Some said that Alwyn Wyckham-Smith M.P. had suffered ‘a mid-life crisis.’ Some said it was ‘a secret sorrow.’ Some said it was Brexit. But no-one really knew what happened…
The M.P. held two constituency ‘surgeries’ in his West Barsetshire constituency every month, one in Barchester and one twenty miles away in Blister. He would have preferred to have held them all in Barchester, where his constituency office was, along with the constituency secretary. But at the selection meeting, six years ago, the officers of the constituency party had enquired closely whether Wyckham-Smith would keep on the Blister surgery, if he was selected. Naturally, he’d laid great stress, in his reply, on the importance of ensuring that the elderly and infirm of Blister should continue to have easy access to their elected representative. So, as he told himself, looking in vain for a parking space and cruising wearily round Blister market square for the third time, he’d once more succeeded in being the agent of his own suffering.
Eventually, he found a space by the device of motorised shadowing: driving slowly behind (and alarming) an old lady, tottering over to her battered Nissan Micra with her shopping. Running late, he jogged across the square to the Mason’s Arms Hotel, where the surgery was to be held in a rented back room. He handed the list of appointments to the hotel receptionist, apologised to the first appointee (a local builder), opened up the room, and got down to work.
It was dispiriting stuff. The builder was complaining about the local council turning down his planning application to build next to a famed beauty spot. A Sikh constituent was complaining about his brother-in-law’s niece being held in an immigration detention centre. The chair of the local civic society wanted to know why there was still no start-date for the anticipated Blister By-Pass. One local activist demanded to know why the government were shilly-shallying over Brexit. Another local activist demanded action to prevent the post-Brexit sale of Britain’s wonderful National Health Service to the Americans…
Two-and-a-half hours of hopeless cases and of impossible demands, and Wyckham-Smith’s polite smile was wearing thin. The last name on the appointments list was vaguely familiar, Mr A. Burton. In response to the knock on the door, Wyckham-Smith suppressed a yawn and gave out a faux-hearty ‘Come In!’ A thin, pale, hesitant person entered, smoothing down what little was left of his thin, pale hair.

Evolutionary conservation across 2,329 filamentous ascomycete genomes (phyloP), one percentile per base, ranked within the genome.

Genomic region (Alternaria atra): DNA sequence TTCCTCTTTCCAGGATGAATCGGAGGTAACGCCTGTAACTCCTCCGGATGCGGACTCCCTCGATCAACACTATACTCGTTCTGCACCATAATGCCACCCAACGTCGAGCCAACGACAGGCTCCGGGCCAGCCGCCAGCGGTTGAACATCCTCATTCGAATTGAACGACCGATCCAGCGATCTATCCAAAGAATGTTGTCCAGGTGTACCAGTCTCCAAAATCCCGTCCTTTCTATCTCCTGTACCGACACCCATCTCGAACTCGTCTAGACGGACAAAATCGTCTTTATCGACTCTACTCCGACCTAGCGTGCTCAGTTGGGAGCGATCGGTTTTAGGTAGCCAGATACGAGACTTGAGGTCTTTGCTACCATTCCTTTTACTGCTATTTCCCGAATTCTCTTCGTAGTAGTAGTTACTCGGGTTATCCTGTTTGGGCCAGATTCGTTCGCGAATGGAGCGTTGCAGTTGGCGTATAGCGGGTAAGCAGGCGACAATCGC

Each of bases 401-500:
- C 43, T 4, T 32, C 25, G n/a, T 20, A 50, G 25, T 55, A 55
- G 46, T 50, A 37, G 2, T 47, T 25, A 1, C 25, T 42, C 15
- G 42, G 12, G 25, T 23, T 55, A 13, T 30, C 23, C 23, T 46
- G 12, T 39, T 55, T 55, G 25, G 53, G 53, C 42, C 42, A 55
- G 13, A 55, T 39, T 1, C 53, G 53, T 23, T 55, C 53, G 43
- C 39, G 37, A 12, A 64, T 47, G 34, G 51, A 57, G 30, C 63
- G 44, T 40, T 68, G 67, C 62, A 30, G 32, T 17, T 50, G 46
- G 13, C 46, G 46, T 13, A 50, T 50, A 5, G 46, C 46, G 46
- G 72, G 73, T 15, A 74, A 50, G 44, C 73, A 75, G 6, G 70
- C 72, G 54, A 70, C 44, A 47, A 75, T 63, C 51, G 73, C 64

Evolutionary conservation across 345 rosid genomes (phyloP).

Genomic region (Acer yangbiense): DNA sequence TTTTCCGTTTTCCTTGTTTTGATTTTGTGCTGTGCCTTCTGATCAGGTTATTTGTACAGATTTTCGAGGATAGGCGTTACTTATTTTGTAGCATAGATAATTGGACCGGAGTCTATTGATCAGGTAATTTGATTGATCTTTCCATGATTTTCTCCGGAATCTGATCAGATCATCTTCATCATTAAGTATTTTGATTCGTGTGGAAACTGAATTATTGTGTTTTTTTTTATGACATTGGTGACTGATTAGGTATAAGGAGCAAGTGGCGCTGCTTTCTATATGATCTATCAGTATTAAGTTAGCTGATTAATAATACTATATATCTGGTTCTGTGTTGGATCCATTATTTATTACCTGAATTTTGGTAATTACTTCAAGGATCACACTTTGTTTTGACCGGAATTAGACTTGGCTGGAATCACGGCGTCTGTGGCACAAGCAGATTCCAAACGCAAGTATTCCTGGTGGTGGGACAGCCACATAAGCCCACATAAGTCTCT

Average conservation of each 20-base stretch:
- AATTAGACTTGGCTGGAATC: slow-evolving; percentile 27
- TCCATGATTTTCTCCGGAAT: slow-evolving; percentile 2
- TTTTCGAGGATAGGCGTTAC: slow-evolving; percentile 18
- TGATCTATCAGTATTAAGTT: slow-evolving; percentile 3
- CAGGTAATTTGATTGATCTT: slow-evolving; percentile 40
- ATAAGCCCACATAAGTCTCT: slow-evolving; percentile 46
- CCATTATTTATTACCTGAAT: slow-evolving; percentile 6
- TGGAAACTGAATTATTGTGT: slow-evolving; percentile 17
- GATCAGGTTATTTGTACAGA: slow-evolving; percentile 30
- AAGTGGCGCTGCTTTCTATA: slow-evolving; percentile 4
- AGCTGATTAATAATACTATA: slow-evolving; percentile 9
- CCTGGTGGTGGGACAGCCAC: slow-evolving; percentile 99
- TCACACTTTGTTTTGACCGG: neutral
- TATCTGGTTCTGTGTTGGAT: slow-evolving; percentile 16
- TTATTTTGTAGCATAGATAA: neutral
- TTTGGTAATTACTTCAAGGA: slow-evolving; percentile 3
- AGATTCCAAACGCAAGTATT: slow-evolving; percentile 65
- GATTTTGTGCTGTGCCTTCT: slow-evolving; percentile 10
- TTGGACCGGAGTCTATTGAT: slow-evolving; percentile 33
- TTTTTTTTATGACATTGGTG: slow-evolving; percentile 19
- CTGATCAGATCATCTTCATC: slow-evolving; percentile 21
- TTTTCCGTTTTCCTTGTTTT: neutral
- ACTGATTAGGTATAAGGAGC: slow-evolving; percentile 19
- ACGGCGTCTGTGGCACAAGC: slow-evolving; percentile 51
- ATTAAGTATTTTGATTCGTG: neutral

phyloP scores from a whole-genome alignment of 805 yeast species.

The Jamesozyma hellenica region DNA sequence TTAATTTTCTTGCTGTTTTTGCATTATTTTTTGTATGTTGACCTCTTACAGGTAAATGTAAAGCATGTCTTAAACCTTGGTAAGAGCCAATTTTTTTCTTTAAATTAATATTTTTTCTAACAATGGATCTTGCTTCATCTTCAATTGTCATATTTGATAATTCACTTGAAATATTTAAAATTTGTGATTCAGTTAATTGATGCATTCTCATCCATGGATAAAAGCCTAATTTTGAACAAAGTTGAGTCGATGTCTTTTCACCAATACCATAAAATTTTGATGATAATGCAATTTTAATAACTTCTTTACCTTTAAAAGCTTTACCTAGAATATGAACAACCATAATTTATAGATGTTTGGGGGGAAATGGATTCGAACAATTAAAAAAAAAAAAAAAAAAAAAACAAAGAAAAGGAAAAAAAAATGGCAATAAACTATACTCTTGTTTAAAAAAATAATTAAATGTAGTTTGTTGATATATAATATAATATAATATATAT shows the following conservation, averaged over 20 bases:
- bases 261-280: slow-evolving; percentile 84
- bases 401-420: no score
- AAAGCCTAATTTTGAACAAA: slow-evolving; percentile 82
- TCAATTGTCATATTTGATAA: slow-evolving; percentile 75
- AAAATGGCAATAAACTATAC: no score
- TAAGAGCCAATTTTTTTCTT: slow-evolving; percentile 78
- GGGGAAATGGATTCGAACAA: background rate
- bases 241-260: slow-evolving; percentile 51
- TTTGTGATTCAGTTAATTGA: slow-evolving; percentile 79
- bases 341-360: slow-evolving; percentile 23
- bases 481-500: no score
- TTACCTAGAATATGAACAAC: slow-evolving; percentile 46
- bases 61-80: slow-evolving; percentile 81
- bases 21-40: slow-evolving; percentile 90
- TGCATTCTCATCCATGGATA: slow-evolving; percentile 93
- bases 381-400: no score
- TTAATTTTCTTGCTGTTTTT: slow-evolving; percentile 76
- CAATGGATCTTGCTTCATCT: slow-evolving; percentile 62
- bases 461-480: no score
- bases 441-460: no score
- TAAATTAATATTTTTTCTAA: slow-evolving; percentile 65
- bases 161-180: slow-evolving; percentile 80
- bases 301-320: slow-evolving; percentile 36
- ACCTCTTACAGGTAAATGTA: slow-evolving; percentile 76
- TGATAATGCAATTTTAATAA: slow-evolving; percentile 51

‘Pleased to meet you, Mr Burton. Won’t you take a seat? What can I do for you?’
‘Actually, it’s Reverend Burton. Not an appellation I insist upon, but in this case it’s really rather reverend, I mean relevant…’ (spoken in a sibilant whisper).
‘Good grief, it’s “Gone” isn’t it? Old Gone-for-a-Burton?’
‘Sorry. I’m being disrespectful: I’m afraid you took me by surprise. Er… Do you remember me perhaps?’
‘Indeed yes, you were Head of School. Although then, you were just “Alwyn Smith”.’
‘Ah, yes. Under the terms of grandfather’s will, I was required to add the “Wyckham” bit… Families, eh? So, you’re a churchman – jolly good. You know, although you took me by surprise just now, I’m not actually surprised that you joined the clergy. Haha.’
The Reverend Burton smiled and looked down at his hands. ‘Odd you should mention occupational choices Mr Wyckham-Smith. I was remembering…’
‘Call me Alwyn please, old chap. May I still call you “Gone”?’
‘If you wish, er, Alwyn. I was remembering a conversation we once had, waiting to go into the Chemistry Lab. You turned to me and said, rather out of the blue, “My father’s a Weights and Measures Inspector. He says that’s a good job. I don’t think that’s a good job, do you?’
‘Crickey. Did I really say that? And you remembered it after all these years, eh Gone? Well, well.’
‘Mmm. I suppose I remembered it because it was a rather odd conversation. And because you were confiding in me. After the incident in the school play, I’m afraid I was rather shunned by my fellow classmates.’
‘The school play?’
‘Shakespeare’s Julius Caesar. You played Caesar and I played The Soothsayer. It was when I had to repeat my warning about the Ides of March…’
‘Ah yeeesss, I remember! You were The Soothsayer… I’m sitting on my dais-thingy and Tank Thompson, the Roman Soldier, throws you at my feet. I say, “Well Soothsayer, the Ides of March are come.” And you’re supposed to answer…’